Impulse Control Disorder Treatment

Impulse control disorder treatment can be difficult as there are few approved treatments. However, treatments for impulse control disorder exist, and there is hope for reducing or eliminating symptoms. Every person’s treatment plan will vary based on the identified impulse control and other factors such as whether the person is already on medication. For people who develop an impulse control disorder after beginning treatment for Parkinson’s disease, the treating medication may change. For other individuals, a new medication may be added to help with impulse control disorder symptoms.

Medications for Impulse Control Disorder

There are no medications for impulse control disorder. Despite the lack of medication, several medications are used off-label to treat impulse control disorders.

Antidepressants

Antidepressants can treat irritability associated with impulse control disorders. Antidepressants may be a viable treatment option for the urge to engage in impulsive behavior characterized by growing irritability and agitation.

Mood Stabilizers

Mood stabilizers have the least clinical evidence of successful treatment of impulse control disorders, but some people have experienced positive benefits from these medications. A mood stabilizer may reduce the intensity of the anxious feeling that causes a person to act on an impulse.

Opioid Antagonists

The medication naltrexone reduces drug cravings in people with substance use disorders. Some people with impulse control disorders may benefit from this medication, and it may also reduce the craving or urge to engage in an impulsive behavior.

Atypical Neuroleptics

Atypical neuroleptics are newer alternatives to first-generation antipsychotics, sometimes called typical neuroleptics. These medications have fewer side effects and are better tolerated. Atypical neuroleptics work by blocking brain chemicals which contribute to the experience of finding the impulsive behavior rewarding.

Glutamatergic Agents

N-acetyl cysteine, or NAC, has been used in people with substance use disorders similar to opioid antagonists. If an opioid antagonist causes a negative interaction with another medication, or if the body cannot tolerate it, NAC may be a possible alternative.

Therapy Options for Impulse Control Disorder

Habit Reversal Therapy

Habit reversal training has been beneficial when treating people with obsessive-compulsive disorder. Habit reversal therapy may also be helpful for a person with an impulse control disorder to pinpoint when an impulsive action is about to occur and replace the behavior with a less harmful one.

Treating Impulse Control Disorder with Co-Occurring Substance Abuse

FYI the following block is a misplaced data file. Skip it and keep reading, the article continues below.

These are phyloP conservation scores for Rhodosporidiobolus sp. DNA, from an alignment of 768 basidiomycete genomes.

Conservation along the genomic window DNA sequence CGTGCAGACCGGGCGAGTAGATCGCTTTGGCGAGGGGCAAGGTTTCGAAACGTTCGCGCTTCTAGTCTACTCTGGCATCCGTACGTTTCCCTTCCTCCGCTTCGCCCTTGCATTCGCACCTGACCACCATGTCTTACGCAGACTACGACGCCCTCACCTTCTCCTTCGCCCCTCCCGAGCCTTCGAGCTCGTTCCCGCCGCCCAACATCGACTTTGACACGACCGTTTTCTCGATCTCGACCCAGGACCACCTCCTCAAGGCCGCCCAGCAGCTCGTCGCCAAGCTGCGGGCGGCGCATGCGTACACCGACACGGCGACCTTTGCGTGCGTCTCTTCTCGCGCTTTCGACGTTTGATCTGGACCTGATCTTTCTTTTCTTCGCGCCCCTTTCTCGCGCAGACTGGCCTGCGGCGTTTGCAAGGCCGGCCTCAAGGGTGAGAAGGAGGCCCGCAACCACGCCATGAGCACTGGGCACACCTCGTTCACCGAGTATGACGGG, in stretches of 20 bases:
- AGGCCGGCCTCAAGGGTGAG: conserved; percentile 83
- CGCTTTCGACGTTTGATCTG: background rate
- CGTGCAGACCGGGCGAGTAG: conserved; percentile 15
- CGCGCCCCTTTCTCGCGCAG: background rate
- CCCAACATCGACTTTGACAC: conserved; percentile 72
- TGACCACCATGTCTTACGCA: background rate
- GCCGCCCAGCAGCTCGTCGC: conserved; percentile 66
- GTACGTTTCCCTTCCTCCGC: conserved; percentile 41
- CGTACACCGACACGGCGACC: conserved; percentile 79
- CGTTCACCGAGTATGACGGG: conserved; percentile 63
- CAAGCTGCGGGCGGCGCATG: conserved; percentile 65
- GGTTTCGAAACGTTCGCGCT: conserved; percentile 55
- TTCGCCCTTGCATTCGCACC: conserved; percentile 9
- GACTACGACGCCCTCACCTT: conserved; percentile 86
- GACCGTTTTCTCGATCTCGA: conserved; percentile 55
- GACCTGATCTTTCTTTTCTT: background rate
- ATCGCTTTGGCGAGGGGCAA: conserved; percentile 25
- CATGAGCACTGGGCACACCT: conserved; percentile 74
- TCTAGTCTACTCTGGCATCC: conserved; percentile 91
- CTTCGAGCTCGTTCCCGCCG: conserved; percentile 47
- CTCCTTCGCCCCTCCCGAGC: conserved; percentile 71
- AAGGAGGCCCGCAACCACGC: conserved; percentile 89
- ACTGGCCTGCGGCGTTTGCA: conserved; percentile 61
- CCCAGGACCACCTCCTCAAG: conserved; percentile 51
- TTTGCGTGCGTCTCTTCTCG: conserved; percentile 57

Previously, impulse control disorders and substance use disorders were both categorized as addictive disorders. There are many differences and similarities between substance use disorders and impulse control disorders. The similarities are one reason these disorders often co-occur. Both disorders are disorders of poor self-control and self-destructive behaviors. When both are present, it is imperative to treat both disorders.

Impulse Control Disorder and Addiction

The causes of addiction and impulse control disorder are often related and, in some cases, both disorders link back to the same causal factor. For example, the earlier a person begins to experiment with substance use, the more likely they are to develop a substance use disorder. Using substances before the brain fully develops links to changes in the brain, which increase the risk of developing impulse control disorders. No matter which disorder occurred first, it is important to treat co-occurring impulse control and addiction disorders together. Specific treatments guide the specific impulse control and addiction disorders symptoms experienced by the individual. Many of the treatment protocols are the same for both disorders. For that reason,  there is little change in treatment approach when the disorders occur together. Some of these treatment options include cognitive behavioral therapy, mindfulness and medication management.

If you or someone you know is struggling with a substance use and co-occurring disorder like impulse control disorder, help is available. At The Recovery Village, a team of professionals establishes an individualized treatment plan for patients with a substance use and co-occurring disorder. Call and speak with a representative to learn more about which treatment program could work for you.

Impulse Control Disorder Treatment
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